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Pushing the boundaries of magnet design (Vol. 48 No. 1)

Representation of the magnetic anisotropy of single ions contained in the rare-earth components of the magnets in the study

New method to make permanent magnets more stable over time

For physicists, loss of magnetisation in permanent magnets can be a real concern. In response, the Japanese company Sumitomo created the strongest available magnet—one offering ten times more magnetic energy than previous versions—in 1983. These magnets are a combination of materials including rare-earth metal and so-called transition metals, and are accordingly referred to as RE-TM-B magnets. The authors have now been pushing the boundaries of magnet design, as published in a recent study. They have developed methods to counter the spontaneous loss of magnetisation, based on their understanding of the underlying physical phenomenon. They have now developed a simple additive-based method for ensuring the stability of permanent magnets over time, with no loss to their main magnetic characteristics.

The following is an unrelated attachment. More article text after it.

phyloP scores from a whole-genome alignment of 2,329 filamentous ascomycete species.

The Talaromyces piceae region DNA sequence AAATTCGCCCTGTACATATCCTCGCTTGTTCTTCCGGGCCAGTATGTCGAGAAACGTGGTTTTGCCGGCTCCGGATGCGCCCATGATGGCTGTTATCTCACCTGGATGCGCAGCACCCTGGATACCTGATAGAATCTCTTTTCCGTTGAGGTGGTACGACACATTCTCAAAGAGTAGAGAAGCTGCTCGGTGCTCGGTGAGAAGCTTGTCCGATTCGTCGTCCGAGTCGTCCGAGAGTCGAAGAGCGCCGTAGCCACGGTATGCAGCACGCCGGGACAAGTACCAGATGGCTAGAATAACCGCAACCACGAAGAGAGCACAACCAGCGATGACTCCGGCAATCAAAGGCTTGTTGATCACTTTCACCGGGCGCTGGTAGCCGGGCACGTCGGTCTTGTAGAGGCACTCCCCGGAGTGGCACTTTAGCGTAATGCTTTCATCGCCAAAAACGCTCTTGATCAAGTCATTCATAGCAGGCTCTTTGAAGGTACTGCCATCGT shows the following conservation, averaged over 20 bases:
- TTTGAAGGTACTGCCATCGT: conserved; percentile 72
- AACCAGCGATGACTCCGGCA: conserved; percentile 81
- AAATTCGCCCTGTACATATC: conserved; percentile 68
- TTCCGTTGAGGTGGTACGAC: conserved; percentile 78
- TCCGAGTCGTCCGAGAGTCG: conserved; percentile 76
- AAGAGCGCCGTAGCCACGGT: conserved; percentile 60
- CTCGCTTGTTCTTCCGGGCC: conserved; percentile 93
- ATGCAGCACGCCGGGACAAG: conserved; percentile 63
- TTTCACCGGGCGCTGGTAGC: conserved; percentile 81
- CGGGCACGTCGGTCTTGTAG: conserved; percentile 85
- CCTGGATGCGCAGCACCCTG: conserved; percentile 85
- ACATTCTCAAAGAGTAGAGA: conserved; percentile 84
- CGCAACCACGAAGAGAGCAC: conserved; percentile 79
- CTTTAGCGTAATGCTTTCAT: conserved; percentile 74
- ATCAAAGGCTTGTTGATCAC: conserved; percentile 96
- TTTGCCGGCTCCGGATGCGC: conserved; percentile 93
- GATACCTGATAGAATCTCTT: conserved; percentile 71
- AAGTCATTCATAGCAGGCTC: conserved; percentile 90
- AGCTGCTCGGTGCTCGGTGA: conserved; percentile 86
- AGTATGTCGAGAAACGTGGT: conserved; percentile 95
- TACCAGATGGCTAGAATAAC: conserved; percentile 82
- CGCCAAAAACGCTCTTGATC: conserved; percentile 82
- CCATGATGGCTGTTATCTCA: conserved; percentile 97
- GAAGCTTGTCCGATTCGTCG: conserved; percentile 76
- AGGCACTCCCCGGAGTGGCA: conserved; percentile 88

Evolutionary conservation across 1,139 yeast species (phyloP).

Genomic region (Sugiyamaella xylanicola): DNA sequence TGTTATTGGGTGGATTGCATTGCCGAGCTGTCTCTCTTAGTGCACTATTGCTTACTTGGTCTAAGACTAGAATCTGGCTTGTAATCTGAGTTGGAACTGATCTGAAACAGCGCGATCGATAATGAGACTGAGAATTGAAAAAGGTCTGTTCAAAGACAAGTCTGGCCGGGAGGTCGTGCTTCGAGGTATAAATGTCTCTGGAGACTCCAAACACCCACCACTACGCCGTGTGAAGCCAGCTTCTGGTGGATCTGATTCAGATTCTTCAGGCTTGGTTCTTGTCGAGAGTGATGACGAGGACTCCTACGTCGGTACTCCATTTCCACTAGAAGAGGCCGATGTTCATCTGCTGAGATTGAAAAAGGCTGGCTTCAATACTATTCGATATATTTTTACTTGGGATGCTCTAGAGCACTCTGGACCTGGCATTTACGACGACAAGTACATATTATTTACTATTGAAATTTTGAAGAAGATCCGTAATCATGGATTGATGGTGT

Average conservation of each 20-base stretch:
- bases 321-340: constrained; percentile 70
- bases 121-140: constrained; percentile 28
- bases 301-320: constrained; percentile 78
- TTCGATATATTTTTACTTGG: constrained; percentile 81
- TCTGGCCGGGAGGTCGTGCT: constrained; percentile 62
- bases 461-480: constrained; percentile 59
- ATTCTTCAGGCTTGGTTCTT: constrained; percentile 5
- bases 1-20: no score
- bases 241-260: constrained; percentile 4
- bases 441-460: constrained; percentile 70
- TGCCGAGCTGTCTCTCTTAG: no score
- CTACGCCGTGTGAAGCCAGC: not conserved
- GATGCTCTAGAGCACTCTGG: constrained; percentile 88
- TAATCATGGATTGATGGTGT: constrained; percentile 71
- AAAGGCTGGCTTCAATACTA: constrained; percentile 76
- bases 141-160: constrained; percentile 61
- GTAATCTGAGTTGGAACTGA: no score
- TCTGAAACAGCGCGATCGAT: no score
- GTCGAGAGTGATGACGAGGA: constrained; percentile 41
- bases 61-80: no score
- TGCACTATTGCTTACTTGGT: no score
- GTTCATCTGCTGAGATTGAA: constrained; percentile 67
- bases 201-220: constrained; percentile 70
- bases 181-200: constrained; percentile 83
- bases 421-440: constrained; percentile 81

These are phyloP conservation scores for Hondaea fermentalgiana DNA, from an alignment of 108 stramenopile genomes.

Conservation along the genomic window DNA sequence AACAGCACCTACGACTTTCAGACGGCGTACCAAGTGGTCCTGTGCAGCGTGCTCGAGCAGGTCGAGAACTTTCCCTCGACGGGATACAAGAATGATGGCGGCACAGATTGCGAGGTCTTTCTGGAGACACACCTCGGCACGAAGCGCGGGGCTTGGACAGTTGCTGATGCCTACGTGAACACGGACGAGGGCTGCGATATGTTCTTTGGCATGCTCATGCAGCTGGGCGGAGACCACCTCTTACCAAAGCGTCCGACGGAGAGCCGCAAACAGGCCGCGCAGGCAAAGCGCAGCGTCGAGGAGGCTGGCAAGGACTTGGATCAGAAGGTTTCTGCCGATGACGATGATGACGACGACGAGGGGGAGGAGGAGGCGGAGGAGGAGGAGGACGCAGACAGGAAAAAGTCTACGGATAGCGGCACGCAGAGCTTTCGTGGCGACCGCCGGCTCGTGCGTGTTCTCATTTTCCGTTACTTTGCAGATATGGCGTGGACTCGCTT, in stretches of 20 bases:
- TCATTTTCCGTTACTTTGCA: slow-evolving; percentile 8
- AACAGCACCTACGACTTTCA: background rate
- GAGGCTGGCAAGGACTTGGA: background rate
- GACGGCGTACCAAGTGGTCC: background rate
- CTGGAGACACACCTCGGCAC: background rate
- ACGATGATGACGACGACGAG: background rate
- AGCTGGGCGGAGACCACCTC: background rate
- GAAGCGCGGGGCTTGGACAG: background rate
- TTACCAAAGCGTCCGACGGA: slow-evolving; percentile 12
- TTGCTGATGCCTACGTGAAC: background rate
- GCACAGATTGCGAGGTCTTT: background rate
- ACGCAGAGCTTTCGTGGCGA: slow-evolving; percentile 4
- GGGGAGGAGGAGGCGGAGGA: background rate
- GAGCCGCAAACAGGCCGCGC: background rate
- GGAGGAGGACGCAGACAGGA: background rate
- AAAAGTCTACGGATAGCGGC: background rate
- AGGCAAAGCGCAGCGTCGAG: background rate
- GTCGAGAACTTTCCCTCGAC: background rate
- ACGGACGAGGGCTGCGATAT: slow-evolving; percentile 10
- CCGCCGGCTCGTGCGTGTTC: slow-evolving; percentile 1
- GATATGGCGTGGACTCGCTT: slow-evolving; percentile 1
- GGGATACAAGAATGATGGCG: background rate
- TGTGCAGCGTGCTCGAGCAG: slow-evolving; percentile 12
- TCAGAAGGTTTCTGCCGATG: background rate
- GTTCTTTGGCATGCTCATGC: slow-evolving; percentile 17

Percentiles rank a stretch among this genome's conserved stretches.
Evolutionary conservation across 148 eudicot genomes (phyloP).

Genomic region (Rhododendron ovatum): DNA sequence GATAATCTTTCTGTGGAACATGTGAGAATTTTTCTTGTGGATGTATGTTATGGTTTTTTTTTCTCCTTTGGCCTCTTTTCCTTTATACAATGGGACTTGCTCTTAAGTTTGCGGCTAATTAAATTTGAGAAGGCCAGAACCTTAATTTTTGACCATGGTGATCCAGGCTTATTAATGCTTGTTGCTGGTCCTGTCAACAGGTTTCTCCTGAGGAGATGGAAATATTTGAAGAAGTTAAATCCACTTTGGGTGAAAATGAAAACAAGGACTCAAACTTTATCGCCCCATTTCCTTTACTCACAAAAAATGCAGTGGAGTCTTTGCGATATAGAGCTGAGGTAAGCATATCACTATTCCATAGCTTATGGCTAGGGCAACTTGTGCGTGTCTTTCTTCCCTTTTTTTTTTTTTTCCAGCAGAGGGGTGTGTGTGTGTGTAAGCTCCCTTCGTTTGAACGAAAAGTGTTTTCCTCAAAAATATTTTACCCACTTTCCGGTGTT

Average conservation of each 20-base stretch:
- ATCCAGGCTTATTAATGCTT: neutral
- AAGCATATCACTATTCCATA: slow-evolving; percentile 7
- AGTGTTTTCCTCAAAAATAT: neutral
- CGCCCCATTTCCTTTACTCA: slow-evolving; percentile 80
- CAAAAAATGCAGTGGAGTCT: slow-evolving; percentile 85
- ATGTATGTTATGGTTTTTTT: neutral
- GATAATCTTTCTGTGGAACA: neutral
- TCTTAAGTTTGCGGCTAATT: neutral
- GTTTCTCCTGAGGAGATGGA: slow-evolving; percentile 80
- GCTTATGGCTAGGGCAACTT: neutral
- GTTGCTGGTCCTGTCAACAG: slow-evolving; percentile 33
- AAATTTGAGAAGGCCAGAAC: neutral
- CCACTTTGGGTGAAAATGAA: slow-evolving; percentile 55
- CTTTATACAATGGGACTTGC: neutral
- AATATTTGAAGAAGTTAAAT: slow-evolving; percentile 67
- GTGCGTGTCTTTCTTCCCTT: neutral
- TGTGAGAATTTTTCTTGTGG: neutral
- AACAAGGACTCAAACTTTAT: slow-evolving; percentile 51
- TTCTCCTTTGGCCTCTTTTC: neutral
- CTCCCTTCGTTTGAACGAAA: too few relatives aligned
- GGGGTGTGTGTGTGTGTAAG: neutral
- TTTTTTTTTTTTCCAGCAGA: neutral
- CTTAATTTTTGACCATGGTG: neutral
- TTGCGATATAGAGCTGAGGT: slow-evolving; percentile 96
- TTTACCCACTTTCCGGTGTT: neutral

R. B. Morgunov, E. I. Kunitsyna, V. V. Kucheryaev, V. P. Piskorskii, O. G. Ospennikova and E. N. Kablov, Giant effect of Sm atoms on time stability of (NdDy)(FeCo)B magnet, Eur. Phys. J. Plus, 131, 344 (2016)
[Abstract]